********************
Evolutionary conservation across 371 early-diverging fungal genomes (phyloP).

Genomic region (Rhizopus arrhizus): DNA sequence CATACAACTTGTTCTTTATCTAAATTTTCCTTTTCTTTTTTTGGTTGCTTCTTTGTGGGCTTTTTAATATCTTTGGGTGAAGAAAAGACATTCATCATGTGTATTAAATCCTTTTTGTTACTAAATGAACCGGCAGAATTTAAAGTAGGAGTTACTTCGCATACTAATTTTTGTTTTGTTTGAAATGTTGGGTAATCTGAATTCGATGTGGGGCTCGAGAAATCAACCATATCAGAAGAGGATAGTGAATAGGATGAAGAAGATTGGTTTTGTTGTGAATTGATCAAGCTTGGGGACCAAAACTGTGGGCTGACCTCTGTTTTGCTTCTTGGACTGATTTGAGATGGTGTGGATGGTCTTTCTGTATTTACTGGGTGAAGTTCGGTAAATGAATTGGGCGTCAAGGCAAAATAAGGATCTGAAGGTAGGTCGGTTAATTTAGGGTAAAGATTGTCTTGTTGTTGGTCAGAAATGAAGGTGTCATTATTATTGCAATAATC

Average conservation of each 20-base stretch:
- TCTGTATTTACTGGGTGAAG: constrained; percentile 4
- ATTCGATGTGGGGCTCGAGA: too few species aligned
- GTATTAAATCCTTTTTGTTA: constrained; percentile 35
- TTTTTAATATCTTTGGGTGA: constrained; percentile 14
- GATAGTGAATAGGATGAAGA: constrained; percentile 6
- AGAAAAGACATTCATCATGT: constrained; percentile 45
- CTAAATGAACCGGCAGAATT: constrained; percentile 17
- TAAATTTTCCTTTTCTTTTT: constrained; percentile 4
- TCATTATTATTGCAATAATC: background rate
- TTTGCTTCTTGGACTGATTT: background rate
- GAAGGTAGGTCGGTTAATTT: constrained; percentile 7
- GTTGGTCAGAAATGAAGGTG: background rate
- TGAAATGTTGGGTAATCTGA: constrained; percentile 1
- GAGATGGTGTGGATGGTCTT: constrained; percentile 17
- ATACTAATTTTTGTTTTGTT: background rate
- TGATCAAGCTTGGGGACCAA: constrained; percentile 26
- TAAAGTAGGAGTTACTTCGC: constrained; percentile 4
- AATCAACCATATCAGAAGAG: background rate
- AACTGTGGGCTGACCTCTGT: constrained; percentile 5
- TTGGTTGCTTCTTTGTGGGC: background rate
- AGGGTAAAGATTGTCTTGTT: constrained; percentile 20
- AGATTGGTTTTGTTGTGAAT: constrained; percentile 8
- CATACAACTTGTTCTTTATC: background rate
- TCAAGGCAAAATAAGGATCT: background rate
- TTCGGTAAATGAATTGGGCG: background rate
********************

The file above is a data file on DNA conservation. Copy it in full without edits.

Evolutionary conservation across 371 early-diverging fungal genomes (phyloP).

Genomic region (Rhizopus arrhizus): DNA sequence CATACAACTTGTTCTTTATCTAAATTTTCCTTTTCTTTTTTTGGTTGCTTCTTTGTGGGCTTTTTAATATCTTTGGGTGAAGAAAAGACATTCATCATGTGTATTAAATCCTTTTTGTTACTAAATGAACCGGCAGAATTTAAAGTAGGAGTTACTTCGCATACTAATTTTTGTTTTGTTTGAAATGTTGGGTAATCTGAATTCGATGTGGGGCTCGAGAAATCAACCATATCAGAAGAGGATAGTGAATAGGATGAAGAAGATTGGTTTTGTTGTGAATTGATCAAGCTTGGGGACCAAAACTGTGGGCTGACCTCTGTTTTGCTTCTTGGACTGATTTGAGATGGTGTGGATGGTCTTTCTGTATTTACTGGGTGAAGTTCGGTAAATGAATTGGGCGTCAAGGCAAAATAAGGATCTGAAGGTAGGTCGGTTAATTTAGGGTAAAGATTGTCTTGTTGTTGGTCAGAAATGAAGGTGTCATTATTATTGCAATAATC

Average conservation of each 20-base stretch:
- TCTGTATTTACTGGGTGAAG: constrained; percentile 4
- ATTCGATGTGGGGCTCGAGA: too few species aligned
- GTATTAAATCCTTTTTGTTA: constrained; percentile 35
- TTTTTAATATCTTTGGGTGA: constrained; percentile 14
- GATAGTGAATAGGATGAAGA: constrained; percentile 6
- AGAAAAGACATTCATCATGT: constrained; percentile 45
- CTAAATGAACCGGCAGAATT: constrained; percentile 17
- TAAATTTTCCTTTTCTTTTT: constrained; percentile 4
- TCATTATTATTGCAATAATC: background rate
- TTTGCTTCTTGGACTGATTT: background rate
- GAAGGTAGGTCGGTTAATTT: constrained; percentile 7
- GTTGGTCAGAAATGAAGGTG: background rate
- TGAAATGTTGGGTAATCTGA: constrained; percentile 1
- GAGATGGTGTGGATGGTCTT: constrained; percentile 17
- ATACTAATTTTTGTTTTGTT: background rate
- TGATCAAGCTTGGGGACCAA: constrained; percentile 26
- TAAAGTAGGAGTTACTTCGC: constrained; percentile 4
- AATCAACCATATCAGAAGAG: background rate
- AACTGTGGGCTGACCTCTGT: constrained; percentile 5
- TTGGTTGCTTCTTTGTGGGC: background rate
- AGGGTAAAGATTGTCTTGTT: constrained; percentile 20
- AGATTGGTTTTGTTGTGAAT: constrained; percentile 8
- CATACAACTTGTTCTTTATC: background rate
- TCAAGGCAAAATAAGGATCT: background rate
- TTCGGTAAATGAATTGGGCG: background rate